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Cuilcagh 666m, Benbeg 539m,
3180, 5km
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Breifne Area   Cuilcagh Mountains Subarea
Place count in area: 14, OSI/LPS Maps: 26, 27, 27A 
Highest place:
Cuilcagh, 666m
Maximum height for area: 666 metres,     Maximum prominence for area: 570 metres,

Note: this list of places includes island features such as summits, but not islands as such.
Rating graphic.
Cuilcagh Mountain Binn Chuilceach A name in Irish
(Ir. Binn Chuilceach [DUPN], 'chalky peak') County Highpoint of Cavan & Fermanagh and in Cavan/ Fermanagh Counties, in County Highpoint, Arderin, Vandeleur-Lynam, Irish Highest Hundred Lists, Cyclothemic sandstone, siltstone, coal Bedrock

Height: 666m OS 1:50k Mapsheet: 26 Grid Reference: H12356 28017
Place visited by 425 members. Recently by: Hjonna, Les135, sfoley, doogleman, jmcg, cactustravelfan, conororourke, IndyMan, dunphymgt, livelife2thefull, Pikes, Gus, Andy1287, Grumbler, nupat
I have visited this place: NO (You need to be a logged-in member to change this.)

Longitude: -7.811428, Latitude: 54.201026 , Easting: 212356, Northing: 328017 Prominence: 570m,  Isolation: 2.6km,   Has trig pillar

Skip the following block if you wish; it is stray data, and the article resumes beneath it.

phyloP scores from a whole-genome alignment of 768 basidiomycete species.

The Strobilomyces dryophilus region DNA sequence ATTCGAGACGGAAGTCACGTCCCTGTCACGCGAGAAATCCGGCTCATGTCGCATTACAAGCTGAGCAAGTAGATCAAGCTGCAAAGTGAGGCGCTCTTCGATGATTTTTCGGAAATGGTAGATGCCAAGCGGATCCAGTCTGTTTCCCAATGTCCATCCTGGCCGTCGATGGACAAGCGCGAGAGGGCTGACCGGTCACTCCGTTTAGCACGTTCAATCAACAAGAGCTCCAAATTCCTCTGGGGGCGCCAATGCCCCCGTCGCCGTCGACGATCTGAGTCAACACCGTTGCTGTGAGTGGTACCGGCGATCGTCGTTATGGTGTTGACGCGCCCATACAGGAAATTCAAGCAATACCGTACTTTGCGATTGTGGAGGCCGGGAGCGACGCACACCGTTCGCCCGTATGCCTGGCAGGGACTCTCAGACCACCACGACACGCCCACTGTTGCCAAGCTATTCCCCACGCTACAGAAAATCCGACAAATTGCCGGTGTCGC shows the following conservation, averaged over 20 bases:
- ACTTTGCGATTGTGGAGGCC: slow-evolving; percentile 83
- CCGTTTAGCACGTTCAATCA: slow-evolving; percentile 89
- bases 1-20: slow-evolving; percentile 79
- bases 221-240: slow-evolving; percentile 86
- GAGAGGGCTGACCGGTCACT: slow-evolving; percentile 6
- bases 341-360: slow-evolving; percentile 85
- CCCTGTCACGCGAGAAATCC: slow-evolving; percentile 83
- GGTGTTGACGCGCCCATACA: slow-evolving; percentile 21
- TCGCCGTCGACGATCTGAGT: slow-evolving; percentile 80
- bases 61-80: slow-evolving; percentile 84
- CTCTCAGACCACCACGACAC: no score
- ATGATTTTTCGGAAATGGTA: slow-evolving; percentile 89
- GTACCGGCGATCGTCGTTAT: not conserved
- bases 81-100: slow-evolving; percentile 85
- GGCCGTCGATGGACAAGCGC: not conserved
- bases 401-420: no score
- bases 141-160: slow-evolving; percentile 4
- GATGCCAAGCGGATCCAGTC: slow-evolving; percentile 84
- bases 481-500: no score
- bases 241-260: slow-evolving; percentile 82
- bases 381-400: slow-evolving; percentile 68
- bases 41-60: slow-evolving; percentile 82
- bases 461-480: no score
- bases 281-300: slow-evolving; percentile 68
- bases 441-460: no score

ITM: 612303 828028,   GPS IDs, 6 char: Clcgh, 10 char: Cuilcagh
Bedrock type: Cyclothemic sandstone, siltstone, coal, (Lackagh Sandstone Formation)

Cuilcagh lies on the Shannon-Erne watershed. The Shannon rises on the north-western slopes of Cuilcagh at Shannon Pot, a steep-sided pool where the underground river emerges. Strictly speaking, there are streams a mile or two further uphill. Originating in Ulster, the Shannon’s journey through this province lasts less than ten miles, before it enters Connacht. It forms the boundary between Connacht and Leinster for much of its length, and ultimately meets the sea in the province of Munster. Thus it is both a boundary and a link between all four provinces of Ireland. In fact, it even formed the western boundary of the ancient fifth province of Meath. Around Cuilcagh there is a belief concerning the ‘Northern Shannon’, an underground river that supposedly connects the waters at Shannon Pot to the River Claddagh, which emerges at Marble Arch Caves and then flows into the Erne. If Cuilceach genuinely is a variant of cailceach, 'chalky', the name is rather puzzling, as the mountain consists predominantly of sandstone and shale, covered with much bog and heather. Where the rock does outcrop, as at the summit cliffs, it is mainly grey. However, it is possible that the name refers to the limestone rock on the lower northern flanks. Here a number of streams disappear below ground at swallow holes named Cats Hole, Pollawaddy, Pollasumera and Polliniska, all forming part of the Marble Arch cave system. If so, the name would mean 'calcareous' rather than 'chalky'.   Cuilcagh is the highest mountain in the Breifne area and the 169th highest in Ireland. Cuilcagh is the highest point in county Cavan and also the highest in Fermanagh.

COMMENTS for Cuilcagh << Prev page 1 2 3 4 5 6 7 Next page >>  
Follow this place's comments Picture about mountain Cuilcagh in area Breifne, Ireland
Picture: Landslide
Braving the landslide!
by AdrianneB  11 Apr 2011